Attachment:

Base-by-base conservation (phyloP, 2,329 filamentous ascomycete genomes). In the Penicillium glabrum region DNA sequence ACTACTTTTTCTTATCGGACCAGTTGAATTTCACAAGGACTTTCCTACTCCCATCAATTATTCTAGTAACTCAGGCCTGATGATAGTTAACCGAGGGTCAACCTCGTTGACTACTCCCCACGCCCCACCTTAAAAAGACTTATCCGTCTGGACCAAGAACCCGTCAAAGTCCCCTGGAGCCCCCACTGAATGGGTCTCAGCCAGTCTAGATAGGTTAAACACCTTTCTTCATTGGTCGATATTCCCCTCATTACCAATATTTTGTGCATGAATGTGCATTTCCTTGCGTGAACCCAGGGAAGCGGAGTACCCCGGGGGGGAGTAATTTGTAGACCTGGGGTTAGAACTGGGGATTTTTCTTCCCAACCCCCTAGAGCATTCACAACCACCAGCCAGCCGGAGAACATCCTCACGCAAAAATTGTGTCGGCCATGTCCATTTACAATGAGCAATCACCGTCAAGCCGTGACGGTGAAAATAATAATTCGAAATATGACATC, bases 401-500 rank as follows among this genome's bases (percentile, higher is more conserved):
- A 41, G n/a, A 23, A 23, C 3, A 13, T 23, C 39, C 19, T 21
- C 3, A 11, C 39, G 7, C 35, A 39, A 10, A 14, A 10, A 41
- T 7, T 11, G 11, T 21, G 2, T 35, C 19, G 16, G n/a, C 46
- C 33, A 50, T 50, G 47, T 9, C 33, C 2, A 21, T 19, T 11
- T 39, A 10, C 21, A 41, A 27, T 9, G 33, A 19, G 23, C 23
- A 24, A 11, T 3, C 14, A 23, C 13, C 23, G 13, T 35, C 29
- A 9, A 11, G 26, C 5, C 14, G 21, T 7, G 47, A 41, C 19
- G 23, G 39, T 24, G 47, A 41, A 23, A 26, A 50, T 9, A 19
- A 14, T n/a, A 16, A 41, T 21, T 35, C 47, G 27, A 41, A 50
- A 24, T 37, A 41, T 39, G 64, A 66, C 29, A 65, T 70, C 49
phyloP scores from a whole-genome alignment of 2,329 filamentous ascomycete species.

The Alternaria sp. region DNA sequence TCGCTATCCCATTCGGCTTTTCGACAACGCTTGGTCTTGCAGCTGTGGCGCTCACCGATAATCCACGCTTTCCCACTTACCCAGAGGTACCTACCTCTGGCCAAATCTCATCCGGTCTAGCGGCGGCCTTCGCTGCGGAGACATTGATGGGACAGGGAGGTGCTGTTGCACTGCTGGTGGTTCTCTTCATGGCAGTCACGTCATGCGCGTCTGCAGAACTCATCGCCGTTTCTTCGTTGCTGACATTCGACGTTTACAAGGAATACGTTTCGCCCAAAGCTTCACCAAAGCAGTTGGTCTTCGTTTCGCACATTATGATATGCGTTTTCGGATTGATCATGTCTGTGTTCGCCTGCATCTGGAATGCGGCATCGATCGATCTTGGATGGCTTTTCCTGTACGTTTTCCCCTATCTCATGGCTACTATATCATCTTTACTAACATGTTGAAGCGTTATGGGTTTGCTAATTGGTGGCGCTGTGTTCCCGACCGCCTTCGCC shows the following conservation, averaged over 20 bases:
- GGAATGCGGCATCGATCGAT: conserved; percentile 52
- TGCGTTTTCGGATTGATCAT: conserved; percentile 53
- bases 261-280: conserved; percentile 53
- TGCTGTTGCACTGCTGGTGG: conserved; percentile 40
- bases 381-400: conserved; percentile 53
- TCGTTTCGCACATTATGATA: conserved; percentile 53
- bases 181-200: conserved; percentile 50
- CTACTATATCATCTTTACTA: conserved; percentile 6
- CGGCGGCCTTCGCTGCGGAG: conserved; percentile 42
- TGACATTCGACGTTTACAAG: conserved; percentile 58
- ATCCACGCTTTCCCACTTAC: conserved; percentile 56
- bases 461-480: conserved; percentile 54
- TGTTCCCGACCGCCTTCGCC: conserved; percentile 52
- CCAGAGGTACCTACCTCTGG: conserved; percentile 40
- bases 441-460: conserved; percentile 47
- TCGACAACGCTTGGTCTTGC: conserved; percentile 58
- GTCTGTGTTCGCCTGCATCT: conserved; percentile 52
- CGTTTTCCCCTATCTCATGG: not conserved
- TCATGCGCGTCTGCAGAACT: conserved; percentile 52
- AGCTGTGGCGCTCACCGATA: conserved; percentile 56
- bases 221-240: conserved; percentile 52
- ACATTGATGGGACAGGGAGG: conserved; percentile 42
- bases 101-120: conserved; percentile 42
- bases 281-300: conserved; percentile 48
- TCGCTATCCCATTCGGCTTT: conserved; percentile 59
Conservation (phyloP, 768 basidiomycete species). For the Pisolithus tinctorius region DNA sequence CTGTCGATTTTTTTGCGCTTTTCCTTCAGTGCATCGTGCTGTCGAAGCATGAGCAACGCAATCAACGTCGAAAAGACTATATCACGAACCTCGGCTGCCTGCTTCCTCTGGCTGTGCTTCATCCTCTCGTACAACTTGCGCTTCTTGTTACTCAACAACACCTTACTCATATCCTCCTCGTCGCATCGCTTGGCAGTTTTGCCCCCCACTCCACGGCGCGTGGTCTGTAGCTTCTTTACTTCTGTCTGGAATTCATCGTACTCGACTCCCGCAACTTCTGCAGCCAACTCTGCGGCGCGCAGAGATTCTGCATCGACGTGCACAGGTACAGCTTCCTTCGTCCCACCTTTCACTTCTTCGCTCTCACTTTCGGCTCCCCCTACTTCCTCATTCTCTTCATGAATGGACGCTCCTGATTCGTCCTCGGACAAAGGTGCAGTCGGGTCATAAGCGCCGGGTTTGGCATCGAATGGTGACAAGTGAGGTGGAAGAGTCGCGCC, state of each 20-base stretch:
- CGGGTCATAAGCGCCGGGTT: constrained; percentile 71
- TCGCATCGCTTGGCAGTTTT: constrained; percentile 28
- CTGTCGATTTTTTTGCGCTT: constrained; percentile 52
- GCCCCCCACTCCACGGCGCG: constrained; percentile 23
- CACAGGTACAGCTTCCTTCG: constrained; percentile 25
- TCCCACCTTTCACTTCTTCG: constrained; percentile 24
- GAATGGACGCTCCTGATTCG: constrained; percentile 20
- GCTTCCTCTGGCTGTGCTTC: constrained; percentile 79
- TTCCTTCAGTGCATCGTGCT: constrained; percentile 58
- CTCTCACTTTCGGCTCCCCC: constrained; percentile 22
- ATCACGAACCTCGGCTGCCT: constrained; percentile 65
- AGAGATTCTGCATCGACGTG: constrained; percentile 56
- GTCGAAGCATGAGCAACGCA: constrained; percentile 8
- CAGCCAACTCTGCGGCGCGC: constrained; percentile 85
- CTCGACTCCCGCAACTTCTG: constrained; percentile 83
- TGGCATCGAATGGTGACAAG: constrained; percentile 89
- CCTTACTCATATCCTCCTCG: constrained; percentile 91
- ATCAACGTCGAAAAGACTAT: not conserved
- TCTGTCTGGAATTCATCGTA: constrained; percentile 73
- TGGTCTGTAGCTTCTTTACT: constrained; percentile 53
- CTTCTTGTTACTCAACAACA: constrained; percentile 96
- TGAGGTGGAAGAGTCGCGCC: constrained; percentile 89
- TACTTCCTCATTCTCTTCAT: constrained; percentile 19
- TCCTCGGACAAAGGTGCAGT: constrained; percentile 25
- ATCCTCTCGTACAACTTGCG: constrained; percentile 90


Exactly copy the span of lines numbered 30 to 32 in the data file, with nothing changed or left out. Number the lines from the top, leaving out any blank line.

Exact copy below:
- GTCTGTGTTCGCCTGCATCT: conserved; percentile 52
- CGTTTTCCCCTATCTCATGG: not conserved
- TCATGCGCGTCTGCAGAACT: conserved; percentile 52